Writers in the Storm

A blog about writing

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October 18, 2019

10 Tips To Rock NaNoWriMo

All the magic is at https://nanowrimo.org/

NaNoWriMo, for those of you who are unfamiliar with it, is National Novel Writing Month, where hundreds of thousands of writers gather to bang out many many words in a month. Many writers skip it and many writers treat it as a yearly pilgrimage to Writing Mecca.

NaNoWriMo is my birthday present to myself each year. Every year, I love it. And every year, I hate it...there's simply too much to do in the tiny little month of November. Why isn't it in January? There's nothing going on then.

I tend to arrive at December 1st a little bit out of breath. And still, I love NaNo.

I love the community, the late-night writing sprints, the before and after parties my local team throws. I love the write-ins, the pep talks, the excitement and uploading my word count. I adore getting the chance to encourage my peeps and watch everyone chase their goals.

Whether you're gearing up for NaNoWriMo or not, I wish you luck in your writing goals this month.

If you're feeling the push to "Go 50K or Bust" you are going to love browsing the new website at https://nanowrimo.org/ . They have totally upped their game over there!

The pep talks are still there, under Writer's Resources in the main menu, but there is also a "NaNo Prep" section that is amazeballs. It is like a mini-NaNoWriMo online class.

Seriously. They now have a NaNo Prep Handbook. Yowza! (Where was that thing 10 years ago when I started?)

So far I've spotted:

  • Targeted forum discussions with a schedule. Although we missed most of that, you can still go browse the threads.

The Course Outline

  1. Develop a Story Idea (September 9-13)
  2. Create Complex Characters (September 16-20)
  3. Construct a Detailed Plot or Outline (September 23-27)
  4. Build a Strong World (September 30 – October 4)
  5. Organize Your Life for Writing! (October 7-11)
  6. Find and Manage Your Time (October 14-18)

And my favorite...an infographic on "caring for a NaNoWriMo writer" - found here.

I told you. Upped. Their. Game. Even if you don't do NaNo, I recommend that NaNo Prep 101 page. The only thing I miss on the new site is the old "Writing Sprints Timer." So far, I haven't found those but I've sent in a Help Desk question. Here's a list of Word Sprint tools...even though the NaNo one doesn't work anymore. *sob*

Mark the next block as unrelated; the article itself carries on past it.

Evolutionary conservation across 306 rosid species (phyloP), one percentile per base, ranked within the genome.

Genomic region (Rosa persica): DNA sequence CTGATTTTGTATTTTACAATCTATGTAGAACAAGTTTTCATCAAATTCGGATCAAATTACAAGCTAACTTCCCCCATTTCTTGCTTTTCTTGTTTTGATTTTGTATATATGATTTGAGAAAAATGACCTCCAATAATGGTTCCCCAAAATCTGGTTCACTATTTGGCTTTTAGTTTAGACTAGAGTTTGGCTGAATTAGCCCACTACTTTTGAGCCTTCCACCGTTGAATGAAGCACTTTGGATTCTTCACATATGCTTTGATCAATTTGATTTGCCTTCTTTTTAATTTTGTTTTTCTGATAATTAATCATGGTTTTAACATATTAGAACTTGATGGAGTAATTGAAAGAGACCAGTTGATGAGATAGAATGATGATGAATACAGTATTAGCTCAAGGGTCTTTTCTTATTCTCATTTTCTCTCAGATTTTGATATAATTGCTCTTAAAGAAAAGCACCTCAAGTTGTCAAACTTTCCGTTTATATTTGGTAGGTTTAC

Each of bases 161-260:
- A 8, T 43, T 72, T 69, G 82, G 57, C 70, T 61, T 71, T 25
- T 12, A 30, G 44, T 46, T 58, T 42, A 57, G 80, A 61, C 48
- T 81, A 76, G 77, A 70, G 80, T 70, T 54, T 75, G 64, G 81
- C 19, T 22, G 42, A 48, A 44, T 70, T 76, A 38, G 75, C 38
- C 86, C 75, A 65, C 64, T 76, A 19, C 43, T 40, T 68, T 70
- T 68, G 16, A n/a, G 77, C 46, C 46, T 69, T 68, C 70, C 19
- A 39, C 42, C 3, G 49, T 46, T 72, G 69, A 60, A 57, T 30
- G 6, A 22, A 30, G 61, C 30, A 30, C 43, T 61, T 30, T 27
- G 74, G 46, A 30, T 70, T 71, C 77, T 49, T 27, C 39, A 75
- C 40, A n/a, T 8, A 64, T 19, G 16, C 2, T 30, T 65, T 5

But let's not forget about those tips, for all of you who love lists.

Behold...the NaNo Team's "Tips for Successful WriMos"

1. It’s okay to not know what you’re doing. Really. You’ve read a lot of novels, so you’re completely up to the challenge of writing one. (Yes, you can laugh at that.)

2. If you feel more comfortable outlining your story ahead of time, do it! But it’s also fine to just wing it.

3. Write every day, and a book-worthy story will appear, even if you’re not sure what that story might be right now.

4. Do not edit as you go. Editing is for December and beyond. Think of November as an experiment in pure output.

5. Even if it’s hard at first, leave ugly prose and poorly written passages on the page to be cleaned up later. Your inner editor will be very grumpy about this, but your inner editor is a nitpicky jerk who foolishly believes that it is possible to write a brilliant first draft if you write it slowly enough. It isn’t.

6. Every book you’ve ever loved started out as a beautifully flawed first draft. In November, embrace imperfection and see where it takes you.

7. Tell everyone you know that you’re writing a novel in November. This will pay big dividends in Week Two, when the only thing keeping you from quitting is the fear of looking pathetic in front of all the people who’ve had to hear about your novel for the past month.

8. Seriously. The looming specter of personal humiliation is a very reliable muse.

9. There will be times you’ll want to quit during November. This is okay. Everyone who wins NaNoWriMo wanted to quit at some point in November. Stick it out. See it through.

Above are the NaNo team's words. They have them squinched together into just a few tips, but I spread it out. All this wisdom needs to be heard. (There's years of writing pep talks here.)

Now, for #10, which comes to you from the always-awesome Chuck Wendig.

10. Two-for-one on writing advice - Write and Finish.

Writing requires writing.
Writing requires finishing.

That advice is harder than it looks. As always, I love the way he puts it:

"It helps to look at your NaNoWriMo novel as the zero draft — it has a beginning, it has an ending, it has a whole lot of something in the middle. The puzzle pieces are all on the table and, at the very least, you’ve got an image starting to come together (“is that a dolphin riding side-saddle on a mechanical warhorse through a hail of lasers?”).

"But the zero draft isn’t done cooking. A proper first draft awaits. A first draft that will see more meat slapped onto those exposed bones, taking your word count into more realistic territory."